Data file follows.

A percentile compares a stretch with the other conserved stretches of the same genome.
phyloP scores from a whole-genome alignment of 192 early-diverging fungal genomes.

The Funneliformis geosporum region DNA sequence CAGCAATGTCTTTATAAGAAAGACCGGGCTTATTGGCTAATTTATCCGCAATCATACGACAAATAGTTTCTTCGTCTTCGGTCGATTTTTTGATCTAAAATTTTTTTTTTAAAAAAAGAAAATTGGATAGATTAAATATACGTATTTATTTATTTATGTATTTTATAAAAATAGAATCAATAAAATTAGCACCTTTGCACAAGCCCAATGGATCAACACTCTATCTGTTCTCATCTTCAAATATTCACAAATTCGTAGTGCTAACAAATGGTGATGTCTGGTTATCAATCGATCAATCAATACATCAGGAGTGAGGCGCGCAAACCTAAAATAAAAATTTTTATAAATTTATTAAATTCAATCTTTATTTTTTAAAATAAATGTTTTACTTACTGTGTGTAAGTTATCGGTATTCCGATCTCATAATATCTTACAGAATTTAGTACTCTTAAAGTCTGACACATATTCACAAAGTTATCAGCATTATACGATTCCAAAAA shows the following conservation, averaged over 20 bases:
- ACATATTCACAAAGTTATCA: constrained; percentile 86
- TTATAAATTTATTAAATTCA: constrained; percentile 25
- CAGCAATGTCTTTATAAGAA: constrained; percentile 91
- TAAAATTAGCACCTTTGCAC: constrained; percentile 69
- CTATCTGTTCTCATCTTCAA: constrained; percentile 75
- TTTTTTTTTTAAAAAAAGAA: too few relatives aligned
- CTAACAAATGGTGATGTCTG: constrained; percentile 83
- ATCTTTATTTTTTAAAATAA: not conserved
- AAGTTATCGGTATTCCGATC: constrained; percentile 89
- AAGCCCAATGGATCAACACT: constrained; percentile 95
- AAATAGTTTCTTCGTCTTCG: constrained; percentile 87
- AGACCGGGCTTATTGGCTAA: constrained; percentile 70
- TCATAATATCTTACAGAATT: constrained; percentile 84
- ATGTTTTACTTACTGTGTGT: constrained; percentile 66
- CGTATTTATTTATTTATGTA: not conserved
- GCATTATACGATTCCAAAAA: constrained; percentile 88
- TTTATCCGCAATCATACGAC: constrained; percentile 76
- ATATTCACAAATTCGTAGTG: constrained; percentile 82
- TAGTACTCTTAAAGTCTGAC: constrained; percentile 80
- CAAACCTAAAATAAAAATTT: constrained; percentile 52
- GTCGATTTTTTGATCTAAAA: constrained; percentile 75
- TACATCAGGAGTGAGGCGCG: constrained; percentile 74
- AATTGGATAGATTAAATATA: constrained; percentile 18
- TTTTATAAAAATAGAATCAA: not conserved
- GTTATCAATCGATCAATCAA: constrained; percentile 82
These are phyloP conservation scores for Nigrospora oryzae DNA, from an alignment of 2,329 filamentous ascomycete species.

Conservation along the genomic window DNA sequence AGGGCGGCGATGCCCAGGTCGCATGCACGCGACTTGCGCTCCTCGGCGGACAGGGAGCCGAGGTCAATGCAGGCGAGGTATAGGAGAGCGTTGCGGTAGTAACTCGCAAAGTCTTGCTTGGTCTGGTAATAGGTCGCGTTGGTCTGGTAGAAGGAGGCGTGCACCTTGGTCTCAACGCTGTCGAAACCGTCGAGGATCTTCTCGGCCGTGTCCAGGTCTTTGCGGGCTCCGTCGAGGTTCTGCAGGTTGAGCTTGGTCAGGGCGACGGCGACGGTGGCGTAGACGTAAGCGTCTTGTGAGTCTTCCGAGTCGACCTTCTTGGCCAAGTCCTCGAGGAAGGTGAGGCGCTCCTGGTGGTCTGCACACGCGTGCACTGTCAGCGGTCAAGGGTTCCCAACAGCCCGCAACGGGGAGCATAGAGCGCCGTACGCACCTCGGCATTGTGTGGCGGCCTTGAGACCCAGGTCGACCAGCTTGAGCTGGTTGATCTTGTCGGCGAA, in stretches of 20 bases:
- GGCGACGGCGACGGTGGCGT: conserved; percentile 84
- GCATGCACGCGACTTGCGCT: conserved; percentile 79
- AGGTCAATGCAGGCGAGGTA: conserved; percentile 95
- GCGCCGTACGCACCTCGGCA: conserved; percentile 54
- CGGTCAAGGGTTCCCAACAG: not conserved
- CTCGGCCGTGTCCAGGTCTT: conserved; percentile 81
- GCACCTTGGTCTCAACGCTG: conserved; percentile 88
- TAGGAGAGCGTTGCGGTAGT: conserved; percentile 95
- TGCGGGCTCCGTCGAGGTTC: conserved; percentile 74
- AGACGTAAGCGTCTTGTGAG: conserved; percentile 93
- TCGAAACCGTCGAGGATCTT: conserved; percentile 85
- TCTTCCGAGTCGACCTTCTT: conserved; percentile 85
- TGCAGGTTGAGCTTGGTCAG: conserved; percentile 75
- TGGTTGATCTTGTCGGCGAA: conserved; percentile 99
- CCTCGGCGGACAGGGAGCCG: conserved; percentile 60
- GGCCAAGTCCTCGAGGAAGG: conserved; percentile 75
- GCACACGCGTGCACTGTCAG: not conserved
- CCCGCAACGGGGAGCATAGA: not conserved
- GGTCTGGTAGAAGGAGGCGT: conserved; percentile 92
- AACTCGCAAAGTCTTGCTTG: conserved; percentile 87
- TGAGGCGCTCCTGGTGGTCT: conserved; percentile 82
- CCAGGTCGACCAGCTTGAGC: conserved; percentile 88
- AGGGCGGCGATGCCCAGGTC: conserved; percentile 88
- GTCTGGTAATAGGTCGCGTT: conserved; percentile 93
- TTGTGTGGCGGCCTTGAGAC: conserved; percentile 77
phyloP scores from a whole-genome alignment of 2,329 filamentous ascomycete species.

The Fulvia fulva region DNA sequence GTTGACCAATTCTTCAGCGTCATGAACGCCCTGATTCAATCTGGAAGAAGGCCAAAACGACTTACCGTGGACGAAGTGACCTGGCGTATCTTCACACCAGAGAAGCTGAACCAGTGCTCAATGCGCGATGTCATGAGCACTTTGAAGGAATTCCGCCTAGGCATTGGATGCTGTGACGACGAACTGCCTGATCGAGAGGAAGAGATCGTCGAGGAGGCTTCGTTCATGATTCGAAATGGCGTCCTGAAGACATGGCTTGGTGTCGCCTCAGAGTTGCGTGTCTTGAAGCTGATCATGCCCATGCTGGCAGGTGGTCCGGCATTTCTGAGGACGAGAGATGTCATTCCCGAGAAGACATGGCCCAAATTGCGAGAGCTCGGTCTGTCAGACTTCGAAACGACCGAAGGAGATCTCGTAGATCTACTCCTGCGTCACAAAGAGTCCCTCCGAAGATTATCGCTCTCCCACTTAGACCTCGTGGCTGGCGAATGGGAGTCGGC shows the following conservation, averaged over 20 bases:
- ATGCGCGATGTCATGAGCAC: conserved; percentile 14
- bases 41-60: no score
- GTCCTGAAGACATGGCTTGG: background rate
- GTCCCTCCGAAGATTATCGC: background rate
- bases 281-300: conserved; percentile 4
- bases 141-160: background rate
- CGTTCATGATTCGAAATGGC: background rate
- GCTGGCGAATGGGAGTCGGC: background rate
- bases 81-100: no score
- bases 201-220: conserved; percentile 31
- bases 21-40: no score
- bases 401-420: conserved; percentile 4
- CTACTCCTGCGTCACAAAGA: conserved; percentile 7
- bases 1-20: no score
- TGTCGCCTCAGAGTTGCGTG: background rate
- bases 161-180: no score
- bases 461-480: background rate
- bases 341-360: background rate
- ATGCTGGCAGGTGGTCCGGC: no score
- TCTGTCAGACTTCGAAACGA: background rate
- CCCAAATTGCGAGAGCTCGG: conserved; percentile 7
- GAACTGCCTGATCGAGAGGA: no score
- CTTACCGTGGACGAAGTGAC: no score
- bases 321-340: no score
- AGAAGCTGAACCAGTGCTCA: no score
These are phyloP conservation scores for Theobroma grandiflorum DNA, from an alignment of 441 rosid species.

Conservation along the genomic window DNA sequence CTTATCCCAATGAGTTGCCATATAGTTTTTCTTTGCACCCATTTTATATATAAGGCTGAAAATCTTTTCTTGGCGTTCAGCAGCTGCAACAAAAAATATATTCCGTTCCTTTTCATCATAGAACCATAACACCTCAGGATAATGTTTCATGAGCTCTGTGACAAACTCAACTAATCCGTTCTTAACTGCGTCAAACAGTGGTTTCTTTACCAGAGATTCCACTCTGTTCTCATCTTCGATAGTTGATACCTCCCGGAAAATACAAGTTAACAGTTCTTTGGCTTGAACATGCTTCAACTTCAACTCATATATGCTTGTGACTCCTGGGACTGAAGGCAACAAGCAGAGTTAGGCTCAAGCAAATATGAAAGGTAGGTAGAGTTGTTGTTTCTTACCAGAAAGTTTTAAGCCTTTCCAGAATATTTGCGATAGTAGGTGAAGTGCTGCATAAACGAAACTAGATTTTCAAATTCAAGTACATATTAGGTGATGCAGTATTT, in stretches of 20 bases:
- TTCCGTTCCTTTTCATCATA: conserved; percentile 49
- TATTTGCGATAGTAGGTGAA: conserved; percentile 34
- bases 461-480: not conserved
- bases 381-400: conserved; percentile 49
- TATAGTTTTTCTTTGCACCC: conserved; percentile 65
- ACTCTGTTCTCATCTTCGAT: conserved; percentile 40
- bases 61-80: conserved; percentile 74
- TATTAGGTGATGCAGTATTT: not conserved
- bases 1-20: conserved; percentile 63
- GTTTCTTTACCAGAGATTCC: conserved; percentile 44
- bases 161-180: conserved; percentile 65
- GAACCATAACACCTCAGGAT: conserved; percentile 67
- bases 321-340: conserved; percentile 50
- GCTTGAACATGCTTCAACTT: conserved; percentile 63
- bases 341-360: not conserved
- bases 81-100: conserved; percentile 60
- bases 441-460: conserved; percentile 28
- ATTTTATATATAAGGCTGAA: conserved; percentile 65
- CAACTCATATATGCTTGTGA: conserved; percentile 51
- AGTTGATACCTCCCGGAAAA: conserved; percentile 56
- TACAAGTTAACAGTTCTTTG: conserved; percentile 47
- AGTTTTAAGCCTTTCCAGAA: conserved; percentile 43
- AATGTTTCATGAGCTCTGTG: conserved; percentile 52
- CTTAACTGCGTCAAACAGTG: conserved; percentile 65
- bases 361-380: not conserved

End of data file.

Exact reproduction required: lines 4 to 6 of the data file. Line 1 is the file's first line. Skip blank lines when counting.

- ACATATTCACAAAGTTATCA: constrained; percentile 86
- TTATAAATTTATTAAATTCA: constrained; percentile 25
- CAGCAATGTCTTTATAAGAA: constrained; percentile 91